Scott Sonnon recently posted an excellent article on overcoming discontent in your life.
Last night I was with some friends and they were all talking about how they thought they were good people when they were younger, and as they grew up they realized they weren’t as wonderful as they thought. I did not take part in that conversation, because the opposite was true for me. Though I am generally a happy person, I have never, ever in my life thought of myself as a good person.
Now, I don’t want to make it sound like I am a manic depressive that is ready to eat a shotgun, because I’m not. It’s a paradox. I am pretty much always happy in day to day life, but I do not like myself.
I was puzzling over this contradiction last night and I just couldn’t figure out how this could be. Today I ran across the article Mr. Sonnon wrote, and now it makes perfect sense to me.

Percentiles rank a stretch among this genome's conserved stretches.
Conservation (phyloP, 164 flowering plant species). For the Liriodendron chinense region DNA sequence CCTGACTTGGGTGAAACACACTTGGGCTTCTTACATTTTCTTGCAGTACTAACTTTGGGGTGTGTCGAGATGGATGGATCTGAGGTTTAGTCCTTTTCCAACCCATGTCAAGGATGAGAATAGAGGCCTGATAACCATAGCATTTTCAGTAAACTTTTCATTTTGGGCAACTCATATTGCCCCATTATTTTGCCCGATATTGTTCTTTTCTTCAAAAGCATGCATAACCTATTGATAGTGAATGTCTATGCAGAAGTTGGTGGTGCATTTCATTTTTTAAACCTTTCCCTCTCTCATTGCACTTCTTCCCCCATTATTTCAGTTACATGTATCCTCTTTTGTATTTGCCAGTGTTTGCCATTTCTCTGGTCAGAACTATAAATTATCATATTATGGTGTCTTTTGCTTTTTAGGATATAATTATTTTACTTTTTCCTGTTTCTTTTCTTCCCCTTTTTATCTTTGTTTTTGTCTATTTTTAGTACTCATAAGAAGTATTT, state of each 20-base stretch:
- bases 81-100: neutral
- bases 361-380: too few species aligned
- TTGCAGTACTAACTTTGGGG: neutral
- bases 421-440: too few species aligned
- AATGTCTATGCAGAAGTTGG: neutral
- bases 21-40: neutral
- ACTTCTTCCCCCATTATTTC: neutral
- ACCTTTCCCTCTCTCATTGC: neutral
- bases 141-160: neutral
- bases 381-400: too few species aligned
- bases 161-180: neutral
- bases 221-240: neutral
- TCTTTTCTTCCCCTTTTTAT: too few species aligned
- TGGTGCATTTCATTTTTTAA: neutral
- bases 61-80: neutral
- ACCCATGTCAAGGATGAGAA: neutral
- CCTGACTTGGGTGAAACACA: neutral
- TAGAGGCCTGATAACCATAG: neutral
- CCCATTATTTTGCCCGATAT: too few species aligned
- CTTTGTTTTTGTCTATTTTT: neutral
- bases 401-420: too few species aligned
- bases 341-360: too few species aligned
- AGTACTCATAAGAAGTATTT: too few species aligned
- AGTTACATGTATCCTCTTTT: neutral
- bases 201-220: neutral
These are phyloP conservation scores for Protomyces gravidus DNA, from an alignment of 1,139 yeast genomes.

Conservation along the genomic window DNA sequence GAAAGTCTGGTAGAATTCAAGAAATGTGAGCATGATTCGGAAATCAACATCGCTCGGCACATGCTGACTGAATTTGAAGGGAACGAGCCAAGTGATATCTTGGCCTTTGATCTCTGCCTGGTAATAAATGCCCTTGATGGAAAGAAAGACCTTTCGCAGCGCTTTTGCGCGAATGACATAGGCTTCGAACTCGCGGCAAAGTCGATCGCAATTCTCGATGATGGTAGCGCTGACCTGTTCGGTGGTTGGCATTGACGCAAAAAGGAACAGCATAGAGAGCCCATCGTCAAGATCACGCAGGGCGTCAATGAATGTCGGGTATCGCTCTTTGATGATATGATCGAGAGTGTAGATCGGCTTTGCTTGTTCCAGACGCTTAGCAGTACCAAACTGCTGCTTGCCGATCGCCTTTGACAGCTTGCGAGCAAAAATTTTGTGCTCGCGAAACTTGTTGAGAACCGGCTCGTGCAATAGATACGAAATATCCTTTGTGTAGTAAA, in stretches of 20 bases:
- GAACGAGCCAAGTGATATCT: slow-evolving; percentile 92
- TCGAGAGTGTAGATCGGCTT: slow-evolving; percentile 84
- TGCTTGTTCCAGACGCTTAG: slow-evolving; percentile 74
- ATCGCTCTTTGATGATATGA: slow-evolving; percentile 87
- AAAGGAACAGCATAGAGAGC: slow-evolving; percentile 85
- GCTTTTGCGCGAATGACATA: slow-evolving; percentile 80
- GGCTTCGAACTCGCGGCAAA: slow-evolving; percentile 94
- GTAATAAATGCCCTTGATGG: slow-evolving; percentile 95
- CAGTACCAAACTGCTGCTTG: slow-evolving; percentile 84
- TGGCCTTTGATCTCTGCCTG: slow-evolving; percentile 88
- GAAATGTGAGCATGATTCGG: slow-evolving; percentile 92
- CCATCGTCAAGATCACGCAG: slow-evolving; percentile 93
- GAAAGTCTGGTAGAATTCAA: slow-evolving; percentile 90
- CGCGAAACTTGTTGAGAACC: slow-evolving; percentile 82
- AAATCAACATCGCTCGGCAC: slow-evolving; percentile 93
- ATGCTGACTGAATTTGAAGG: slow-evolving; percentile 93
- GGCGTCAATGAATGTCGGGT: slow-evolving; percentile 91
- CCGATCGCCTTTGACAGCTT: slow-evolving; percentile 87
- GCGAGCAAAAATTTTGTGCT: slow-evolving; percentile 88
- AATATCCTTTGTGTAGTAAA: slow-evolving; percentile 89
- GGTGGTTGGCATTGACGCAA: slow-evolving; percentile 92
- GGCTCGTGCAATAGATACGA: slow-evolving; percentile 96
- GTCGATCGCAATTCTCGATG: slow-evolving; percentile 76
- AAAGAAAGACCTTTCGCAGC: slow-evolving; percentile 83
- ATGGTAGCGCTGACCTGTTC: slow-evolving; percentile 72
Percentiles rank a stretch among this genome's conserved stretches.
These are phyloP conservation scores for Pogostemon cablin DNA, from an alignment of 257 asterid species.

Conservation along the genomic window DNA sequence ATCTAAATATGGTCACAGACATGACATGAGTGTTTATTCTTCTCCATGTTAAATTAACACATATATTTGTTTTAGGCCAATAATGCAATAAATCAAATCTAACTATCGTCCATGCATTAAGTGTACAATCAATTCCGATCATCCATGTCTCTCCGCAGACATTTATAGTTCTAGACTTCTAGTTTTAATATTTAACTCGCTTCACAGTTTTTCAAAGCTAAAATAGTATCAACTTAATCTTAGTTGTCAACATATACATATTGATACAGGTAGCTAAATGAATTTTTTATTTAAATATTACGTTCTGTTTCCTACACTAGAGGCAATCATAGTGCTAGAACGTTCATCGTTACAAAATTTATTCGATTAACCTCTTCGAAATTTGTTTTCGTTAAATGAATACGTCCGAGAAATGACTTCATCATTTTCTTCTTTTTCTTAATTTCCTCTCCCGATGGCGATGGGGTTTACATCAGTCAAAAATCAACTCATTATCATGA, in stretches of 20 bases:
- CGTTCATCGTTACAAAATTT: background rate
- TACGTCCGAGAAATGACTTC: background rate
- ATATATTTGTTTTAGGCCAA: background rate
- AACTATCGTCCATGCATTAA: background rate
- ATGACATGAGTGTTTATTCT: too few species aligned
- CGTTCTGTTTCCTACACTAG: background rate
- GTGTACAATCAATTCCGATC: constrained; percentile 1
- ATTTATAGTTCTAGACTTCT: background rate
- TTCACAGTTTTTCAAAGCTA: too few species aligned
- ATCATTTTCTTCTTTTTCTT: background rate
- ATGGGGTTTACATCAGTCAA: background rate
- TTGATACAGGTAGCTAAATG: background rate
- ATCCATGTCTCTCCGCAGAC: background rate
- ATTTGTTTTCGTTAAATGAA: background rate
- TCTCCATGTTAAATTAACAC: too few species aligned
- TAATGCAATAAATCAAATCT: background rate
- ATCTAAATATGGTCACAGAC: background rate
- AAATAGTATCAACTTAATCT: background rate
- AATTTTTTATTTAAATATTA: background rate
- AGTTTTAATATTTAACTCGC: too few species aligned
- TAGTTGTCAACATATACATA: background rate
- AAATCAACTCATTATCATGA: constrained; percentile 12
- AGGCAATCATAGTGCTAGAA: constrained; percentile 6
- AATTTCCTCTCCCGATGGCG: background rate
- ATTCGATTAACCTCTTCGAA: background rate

Overcome with continual discontent, I asked my teacher for a way to be happy. Overcoming obesity to become a champion fighter and transforming my learning disabilities to become the first university student in my family, I still could not overcome the perceived inadequacies of my self-worth.
My mentor at university had spent eight years within a monetary in Tibet under a vow of silence. In counsel he cautioned, “Mr. Sonnon, there is no way to happiness. Happiness is the way. But there are a wondrous myriad of ways to malcontent. How horribly lethal we have mastered those ways. If you want happiness to return to your life, then you must unlearn what stops it.”
If you’re unhappy with your nutrition, fitness or attitudes, it’s not that you must learn to have energy, exertion and excitement. Instead, we must only unlearn the congested habits which block them.
The article is a bit long, but it is quite excellent and worth a read if you are interested in changing yourself and/or making yourself better.